The overall goal of this study is to provide information on molecular processes in tsetse vectors that mediate their olfactory processes, enabling them to locate their hosts and other critical resources for their survival and reproduction. The goals will be achieved by prospecting for and validating olfaction responsive genes in selected tsetse species (Glossina pallidipes, Glossina austeni and Glossina fuscipes fuscipes) of medical and veterinary importance in Kenya. We propose an integrated and interdisciplinary approach to: 1) Determine differences in olfactory responsive genes in sympatric Glossina pallidipes and Glossina austeni in Shimba hills and Glossina fuscipes fuscipes in Mbita in Kenya and 2) Determine functional roles of olfactory responsive genes in sympatric G. pallidipes and G. austeni in Shimba hills and G. f. fuscipes in Mbita districts in Kenya. We hypothesize that putative olfactory genes among these flies are orthologuous, differentially expressed and significantly influence responses of the flies to different odors. Adults of the selected tsetse species will be sampled from respective sites and RNA will be extracted from head tissues. We will undertake a discovery project by using next generation sequencing technologies to determine global transcriptome-level heterogeneities exhibited between the different species. The DNA obtained from the gut contents of flies will be subjected to PCR amplification with COI marker to determine the putative host species from Barcode of Life Data systems (BOLD) database. Following the comparative transcriptome analysis from the different species we will in vitro validate the presence and expression profiles of select set of putative olfaction related genes through qPCR. The functional role(s) of selected putative olfaction genes will be further investigated through RNAi gene silencing methodologies in conjunction with electro-antennogram and Wind-Tunnel techniques to establish the roles of these genes in modulating the physiology and behavior of the flies. Availability of comprehensive information on olfaction related genes, and their respective functional roles in modulating tsetse olfactory behavior will facilitate further R&D to exploit these genes to control tsetse fly vectors. This research will be done primarily in Kenya at International Centre of Insect Physiology Ecology and Kenya Agricultural Research Institute - Trypanosomiasis Research Center in collaboration with Paul Mireji with companion grant being Global Infectious Diseases (GID) D43 TW007391 (08/01/2008- 03/31/2013).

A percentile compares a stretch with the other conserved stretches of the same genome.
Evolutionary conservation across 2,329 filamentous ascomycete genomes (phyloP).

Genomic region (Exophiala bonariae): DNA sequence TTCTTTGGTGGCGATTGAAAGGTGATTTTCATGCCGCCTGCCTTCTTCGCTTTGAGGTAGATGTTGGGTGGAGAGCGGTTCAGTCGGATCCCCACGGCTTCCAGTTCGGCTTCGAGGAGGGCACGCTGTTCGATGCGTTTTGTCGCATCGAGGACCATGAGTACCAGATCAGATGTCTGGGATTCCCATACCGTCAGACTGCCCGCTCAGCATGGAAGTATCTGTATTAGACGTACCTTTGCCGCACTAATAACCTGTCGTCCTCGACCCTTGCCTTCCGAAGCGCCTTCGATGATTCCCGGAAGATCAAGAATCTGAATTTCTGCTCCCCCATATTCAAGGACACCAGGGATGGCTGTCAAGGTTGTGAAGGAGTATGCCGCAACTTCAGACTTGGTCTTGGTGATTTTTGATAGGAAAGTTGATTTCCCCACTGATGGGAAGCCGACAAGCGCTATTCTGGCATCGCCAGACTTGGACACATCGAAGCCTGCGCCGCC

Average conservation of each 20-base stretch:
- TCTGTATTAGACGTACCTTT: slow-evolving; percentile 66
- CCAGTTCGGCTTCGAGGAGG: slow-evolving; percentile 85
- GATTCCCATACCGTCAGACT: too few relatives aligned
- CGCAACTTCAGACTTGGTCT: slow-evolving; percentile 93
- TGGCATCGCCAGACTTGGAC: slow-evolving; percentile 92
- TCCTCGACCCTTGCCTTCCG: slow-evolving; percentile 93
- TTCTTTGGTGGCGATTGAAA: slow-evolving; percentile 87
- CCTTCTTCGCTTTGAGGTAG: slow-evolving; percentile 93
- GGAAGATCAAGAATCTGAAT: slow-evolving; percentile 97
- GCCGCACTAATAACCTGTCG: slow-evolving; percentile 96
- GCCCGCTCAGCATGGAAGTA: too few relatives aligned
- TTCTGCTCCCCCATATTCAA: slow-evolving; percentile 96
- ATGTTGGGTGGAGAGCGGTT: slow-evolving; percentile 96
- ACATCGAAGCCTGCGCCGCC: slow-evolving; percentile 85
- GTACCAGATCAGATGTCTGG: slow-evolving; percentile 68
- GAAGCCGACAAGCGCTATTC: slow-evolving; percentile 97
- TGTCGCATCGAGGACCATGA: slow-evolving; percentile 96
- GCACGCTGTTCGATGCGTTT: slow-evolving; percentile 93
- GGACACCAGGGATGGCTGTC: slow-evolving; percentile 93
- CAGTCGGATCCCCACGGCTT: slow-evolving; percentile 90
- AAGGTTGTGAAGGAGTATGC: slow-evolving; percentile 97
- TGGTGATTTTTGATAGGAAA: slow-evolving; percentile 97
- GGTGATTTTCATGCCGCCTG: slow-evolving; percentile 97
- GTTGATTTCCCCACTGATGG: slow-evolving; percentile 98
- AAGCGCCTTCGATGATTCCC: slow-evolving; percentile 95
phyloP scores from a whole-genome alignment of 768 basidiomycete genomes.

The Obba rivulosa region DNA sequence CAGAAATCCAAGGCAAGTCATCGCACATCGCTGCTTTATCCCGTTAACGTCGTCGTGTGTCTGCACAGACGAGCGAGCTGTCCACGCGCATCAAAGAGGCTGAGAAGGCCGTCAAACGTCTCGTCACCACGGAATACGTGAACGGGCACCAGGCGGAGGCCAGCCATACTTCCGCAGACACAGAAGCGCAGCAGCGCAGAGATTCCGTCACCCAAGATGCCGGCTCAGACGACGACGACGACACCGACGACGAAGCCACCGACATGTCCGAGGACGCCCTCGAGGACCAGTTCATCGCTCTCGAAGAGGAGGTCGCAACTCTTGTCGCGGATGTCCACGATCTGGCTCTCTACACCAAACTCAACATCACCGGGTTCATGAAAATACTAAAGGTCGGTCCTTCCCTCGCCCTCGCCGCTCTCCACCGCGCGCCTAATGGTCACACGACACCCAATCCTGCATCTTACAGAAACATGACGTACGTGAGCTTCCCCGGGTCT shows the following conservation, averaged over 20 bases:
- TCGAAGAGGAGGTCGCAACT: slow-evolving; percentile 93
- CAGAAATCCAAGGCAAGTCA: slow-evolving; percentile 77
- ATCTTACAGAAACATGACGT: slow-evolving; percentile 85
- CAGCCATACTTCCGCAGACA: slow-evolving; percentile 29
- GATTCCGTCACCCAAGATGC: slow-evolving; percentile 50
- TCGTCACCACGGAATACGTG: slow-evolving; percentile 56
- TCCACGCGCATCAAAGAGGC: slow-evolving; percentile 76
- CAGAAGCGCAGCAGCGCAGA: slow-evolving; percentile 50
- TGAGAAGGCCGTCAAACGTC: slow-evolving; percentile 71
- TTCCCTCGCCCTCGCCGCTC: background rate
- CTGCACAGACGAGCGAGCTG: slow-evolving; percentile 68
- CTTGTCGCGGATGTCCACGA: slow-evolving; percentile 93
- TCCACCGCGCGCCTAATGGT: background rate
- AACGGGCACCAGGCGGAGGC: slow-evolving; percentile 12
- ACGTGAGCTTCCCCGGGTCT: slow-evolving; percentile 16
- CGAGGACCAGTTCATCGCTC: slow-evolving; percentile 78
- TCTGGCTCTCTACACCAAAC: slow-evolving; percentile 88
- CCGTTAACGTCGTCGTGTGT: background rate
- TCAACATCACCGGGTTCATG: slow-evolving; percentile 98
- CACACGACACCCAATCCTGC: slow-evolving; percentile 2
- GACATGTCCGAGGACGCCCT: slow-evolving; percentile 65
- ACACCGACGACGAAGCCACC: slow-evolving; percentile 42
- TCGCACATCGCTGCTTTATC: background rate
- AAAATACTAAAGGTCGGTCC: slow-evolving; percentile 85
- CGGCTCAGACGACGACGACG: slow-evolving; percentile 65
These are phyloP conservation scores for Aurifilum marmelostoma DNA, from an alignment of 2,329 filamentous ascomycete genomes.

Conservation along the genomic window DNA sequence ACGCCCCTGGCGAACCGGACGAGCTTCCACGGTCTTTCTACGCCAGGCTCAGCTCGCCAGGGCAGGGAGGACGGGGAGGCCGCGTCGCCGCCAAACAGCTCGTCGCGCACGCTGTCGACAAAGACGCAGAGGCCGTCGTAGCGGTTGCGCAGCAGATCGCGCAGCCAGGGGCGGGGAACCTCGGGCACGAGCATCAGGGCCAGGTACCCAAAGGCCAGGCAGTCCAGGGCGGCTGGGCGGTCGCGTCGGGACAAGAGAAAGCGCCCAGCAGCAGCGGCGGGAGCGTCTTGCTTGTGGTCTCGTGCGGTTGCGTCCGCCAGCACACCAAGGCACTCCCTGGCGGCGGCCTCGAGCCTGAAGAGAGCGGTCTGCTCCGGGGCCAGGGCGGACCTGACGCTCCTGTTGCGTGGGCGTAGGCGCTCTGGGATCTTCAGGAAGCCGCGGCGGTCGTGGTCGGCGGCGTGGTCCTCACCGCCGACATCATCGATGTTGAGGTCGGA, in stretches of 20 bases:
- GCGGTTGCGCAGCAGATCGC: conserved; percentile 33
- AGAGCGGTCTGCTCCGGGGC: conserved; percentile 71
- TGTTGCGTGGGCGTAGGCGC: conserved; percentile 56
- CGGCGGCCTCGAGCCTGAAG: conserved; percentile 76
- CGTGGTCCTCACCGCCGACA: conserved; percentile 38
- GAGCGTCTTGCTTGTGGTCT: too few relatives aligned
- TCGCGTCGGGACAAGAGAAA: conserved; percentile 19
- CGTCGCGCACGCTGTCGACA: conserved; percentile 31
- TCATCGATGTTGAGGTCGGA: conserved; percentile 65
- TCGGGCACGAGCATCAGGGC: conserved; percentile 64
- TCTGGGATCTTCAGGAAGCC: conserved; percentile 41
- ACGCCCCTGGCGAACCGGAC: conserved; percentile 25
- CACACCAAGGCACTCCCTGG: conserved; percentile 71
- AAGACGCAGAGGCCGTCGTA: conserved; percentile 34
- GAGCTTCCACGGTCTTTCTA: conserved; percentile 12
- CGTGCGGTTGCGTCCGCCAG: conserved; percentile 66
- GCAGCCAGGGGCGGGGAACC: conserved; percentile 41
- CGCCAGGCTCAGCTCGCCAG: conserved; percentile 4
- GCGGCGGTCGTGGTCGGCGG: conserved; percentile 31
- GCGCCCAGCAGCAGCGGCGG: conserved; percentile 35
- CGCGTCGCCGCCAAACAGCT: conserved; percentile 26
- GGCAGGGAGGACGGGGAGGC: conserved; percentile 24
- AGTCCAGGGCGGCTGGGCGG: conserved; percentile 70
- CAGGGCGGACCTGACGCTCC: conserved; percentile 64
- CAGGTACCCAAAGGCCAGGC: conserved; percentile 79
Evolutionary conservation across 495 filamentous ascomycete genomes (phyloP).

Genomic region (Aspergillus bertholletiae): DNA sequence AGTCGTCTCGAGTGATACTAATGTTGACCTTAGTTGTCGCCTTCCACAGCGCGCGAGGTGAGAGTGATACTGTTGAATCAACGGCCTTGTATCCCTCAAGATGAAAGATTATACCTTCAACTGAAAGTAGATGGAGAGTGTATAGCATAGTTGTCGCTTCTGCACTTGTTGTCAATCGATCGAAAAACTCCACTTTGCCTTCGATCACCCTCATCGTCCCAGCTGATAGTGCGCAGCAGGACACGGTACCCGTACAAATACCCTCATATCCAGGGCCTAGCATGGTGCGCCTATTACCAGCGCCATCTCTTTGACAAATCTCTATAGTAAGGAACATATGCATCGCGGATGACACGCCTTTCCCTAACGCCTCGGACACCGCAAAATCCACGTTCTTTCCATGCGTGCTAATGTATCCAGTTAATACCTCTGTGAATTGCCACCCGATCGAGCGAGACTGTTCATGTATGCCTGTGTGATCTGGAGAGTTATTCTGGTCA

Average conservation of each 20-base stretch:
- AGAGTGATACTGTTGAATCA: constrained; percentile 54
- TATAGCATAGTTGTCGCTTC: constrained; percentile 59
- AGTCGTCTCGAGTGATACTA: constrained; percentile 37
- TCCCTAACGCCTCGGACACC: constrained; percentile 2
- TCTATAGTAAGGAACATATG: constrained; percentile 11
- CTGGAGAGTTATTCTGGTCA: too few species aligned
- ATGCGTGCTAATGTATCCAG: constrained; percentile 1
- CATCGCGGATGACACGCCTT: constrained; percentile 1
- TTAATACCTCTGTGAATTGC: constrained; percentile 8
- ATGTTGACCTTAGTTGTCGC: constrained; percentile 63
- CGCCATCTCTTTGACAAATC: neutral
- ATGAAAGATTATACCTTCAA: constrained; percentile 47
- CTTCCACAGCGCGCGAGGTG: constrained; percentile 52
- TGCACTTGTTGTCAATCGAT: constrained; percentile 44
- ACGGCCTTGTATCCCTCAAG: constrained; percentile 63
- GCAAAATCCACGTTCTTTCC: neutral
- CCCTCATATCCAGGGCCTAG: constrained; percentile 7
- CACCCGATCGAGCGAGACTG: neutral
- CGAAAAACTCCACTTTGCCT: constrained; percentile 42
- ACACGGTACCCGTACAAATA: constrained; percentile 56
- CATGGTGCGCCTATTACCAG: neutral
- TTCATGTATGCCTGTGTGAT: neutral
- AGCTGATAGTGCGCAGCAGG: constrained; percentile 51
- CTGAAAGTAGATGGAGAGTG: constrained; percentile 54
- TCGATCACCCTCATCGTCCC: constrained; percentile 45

Human sleeping sickness transmitted by tsetse is a fatal disease in sub-Sahara. In the absence of good vaccines and drugs, vector control can be an effective disease control strategy. Studies proposed here will investigate the molecular aspects of tsetse's olfactory biology from three species resident in Kenya and have the potential to improve the efficacy of existing traps/targets or generate new methods.
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